What is “residual oil vapour” really?
In discussing compressed air purity, residual oil vapour refers to the remaining oil based content after the water, particles, liquid oil and aerosol oil have been filtered out. Oil vapour is regarded as any gaseous hydrocarbon based on 6 carbon atoms and can also include volatile organic compounds(VOC’s) and organic or inorganic solvents.
Will installing an oil-free compressor eliminate oil contamination in our compressed air?
The older reciprocal design compressors are subject to oil carryover where the lubricating oil passes the piston rings and is entrained into the airstream as additional contamination. Changing to an oil-free design will only remove the compressor as an origination point of oil contamination. Any existing contamination in the system will still be present and the new compressor will continue to compress oil vapour as part of the intake charge.
How are liquid and aerosol oils removed from the compressed air?
These liquid forms of oil contamination are captured in successively finer filtration stages from mechanical to coalescent to activated carbon filters in the air treatment plant and also at point of use.
Will an oil aerosol test be enough to account for the vapour content?
If you are only looking to achieve Class 3 or lower for oil content, there is no need to measure vapour. For Class 0, 1 or 2, vapour has to be measured separately and the result added to the aerosol concentration to give the total oil contamination according to ISO 8573-1. The vapour concentration could be vastly different compared to the aerosol and making decisions based on aerosol testing alone could cause big problems in terms of product quality, plant reliability and safety.
Where does the oil vapour come from?
Oil vapour is present in the air around us at all times and at higher concentrations in industrial and urban areas. The consequence of this air pollution is that it passes through the inlet filters of air compressors, increasing the vapour concentration and is then distributed around the compressed air system. Unfiltered oil aerosols can collect in air systems to form liquid oil and this can form more vapour due to changes in temperature. With the right conditions of pressure and temperature, oil vapour can condense to form liquid hydrocarbons inside the air system which can then promote more oil vapour as the temperature rises. Maintenance and modification of the air distribution ring or connected systems can directly introduce additional hydrocarbon vapours from chemical processes, solvents or combustion exhausts.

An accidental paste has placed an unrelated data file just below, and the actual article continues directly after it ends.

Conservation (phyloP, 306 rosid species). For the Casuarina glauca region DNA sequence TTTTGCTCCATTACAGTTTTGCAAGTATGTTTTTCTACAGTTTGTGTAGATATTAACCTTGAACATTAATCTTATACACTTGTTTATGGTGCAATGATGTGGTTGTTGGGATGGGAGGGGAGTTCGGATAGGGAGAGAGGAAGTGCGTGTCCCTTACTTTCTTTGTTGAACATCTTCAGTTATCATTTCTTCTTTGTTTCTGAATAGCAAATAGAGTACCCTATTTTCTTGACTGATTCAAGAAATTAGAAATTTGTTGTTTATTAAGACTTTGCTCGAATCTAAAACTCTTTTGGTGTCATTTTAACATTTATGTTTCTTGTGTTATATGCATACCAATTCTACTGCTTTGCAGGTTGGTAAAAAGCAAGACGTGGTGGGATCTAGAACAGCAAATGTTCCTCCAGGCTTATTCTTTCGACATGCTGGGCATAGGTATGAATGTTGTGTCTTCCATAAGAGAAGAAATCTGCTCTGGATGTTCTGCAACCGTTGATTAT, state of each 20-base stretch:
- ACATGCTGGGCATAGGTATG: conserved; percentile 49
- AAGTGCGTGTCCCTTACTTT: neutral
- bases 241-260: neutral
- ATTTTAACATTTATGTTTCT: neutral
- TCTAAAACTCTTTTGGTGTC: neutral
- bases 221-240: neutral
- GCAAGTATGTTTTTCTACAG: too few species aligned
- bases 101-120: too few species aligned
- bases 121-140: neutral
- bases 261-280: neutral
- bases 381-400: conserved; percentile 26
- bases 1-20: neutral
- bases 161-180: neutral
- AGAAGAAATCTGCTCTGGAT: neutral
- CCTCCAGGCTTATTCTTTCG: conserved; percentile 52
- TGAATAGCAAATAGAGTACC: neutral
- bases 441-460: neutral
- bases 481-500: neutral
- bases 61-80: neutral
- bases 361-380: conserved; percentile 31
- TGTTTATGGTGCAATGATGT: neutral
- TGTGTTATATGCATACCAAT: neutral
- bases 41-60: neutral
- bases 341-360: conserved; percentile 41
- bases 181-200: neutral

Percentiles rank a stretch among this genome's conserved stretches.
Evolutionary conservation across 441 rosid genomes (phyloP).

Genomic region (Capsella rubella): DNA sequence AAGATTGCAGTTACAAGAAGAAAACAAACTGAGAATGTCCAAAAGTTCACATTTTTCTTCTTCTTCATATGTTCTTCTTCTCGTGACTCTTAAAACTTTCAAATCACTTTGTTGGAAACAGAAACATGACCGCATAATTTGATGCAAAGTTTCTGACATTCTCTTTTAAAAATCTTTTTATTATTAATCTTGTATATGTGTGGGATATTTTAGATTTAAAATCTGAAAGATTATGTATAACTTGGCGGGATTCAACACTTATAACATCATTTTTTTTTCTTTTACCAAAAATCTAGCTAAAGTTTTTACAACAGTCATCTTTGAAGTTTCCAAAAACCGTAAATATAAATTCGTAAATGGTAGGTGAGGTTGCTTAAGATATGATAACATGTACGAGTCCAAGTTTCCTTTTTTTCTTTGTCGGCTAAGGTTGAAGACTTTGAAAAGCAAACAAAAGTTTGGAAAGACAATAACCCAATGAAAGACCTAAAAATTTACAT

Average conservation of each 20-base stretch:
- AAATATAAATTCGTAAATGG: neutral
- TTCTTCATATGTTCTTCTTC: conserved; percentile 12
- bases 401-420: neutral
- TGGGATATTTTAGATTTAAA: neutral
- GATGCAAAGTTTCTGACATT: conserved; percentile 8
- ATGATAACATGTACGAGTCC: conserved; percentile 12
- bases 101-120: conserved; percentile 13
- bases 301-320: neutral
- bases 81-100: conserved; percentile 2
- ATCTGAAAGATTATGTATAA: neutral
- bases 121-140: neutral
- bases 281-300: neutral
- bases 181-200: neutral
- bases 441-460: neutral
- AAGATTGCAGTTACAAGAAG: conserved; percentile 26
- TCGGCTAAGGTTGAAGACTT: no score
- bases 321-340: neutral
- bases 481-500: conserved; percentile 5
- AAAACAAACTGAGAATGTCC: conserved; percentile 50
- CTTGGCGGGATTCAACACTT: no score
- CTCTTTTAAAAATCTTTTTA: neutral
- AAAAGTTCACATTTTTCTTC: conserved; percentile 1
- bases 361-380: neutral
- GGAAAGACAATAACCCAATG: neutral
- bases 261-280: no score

How is oil vapour removed from compressed air?
Activated carbon filters will help reduce the overall oil content but to really remove hydrocarbon vapours, a specific oil vapour filter system has to be employed.
Where should oil vapour filters be employed?
Having a correctly sized oil vapour filter as the last element of the post compressor treatment chain should remove the intake component prior to the air distribution system but the cost of this and the resultant pressure loss would need to be considered against your risk assessment process and measurements of the actual oil vapour levels in the delivered air. It may be more effective to install smaller vapour filters at critical points of use as these would be necessary anyway to account for in-system generated oil vapour.
How can the presence of oil vapour be detected quickly?
There are two common methods of vapour detection, chemical indicator tubes and electronic PID sensors. Neither method is compliant with ISO 8573-5 for oil vapour measurement but the indicator tubes will prove the presence of the vapour and PID sensors will give an accurate measurement of it.
How does ISO 8573 apply to oil vapour measurement?
ISO 8573-1 lists the compressed air purity classes and oil vapour only needs to be measured if you are looking to achieve oil purity classes 0, 1 or 2. In that case, the only approved measurement method (taking a sample for gas chromatography) is described in ISO 8573-5.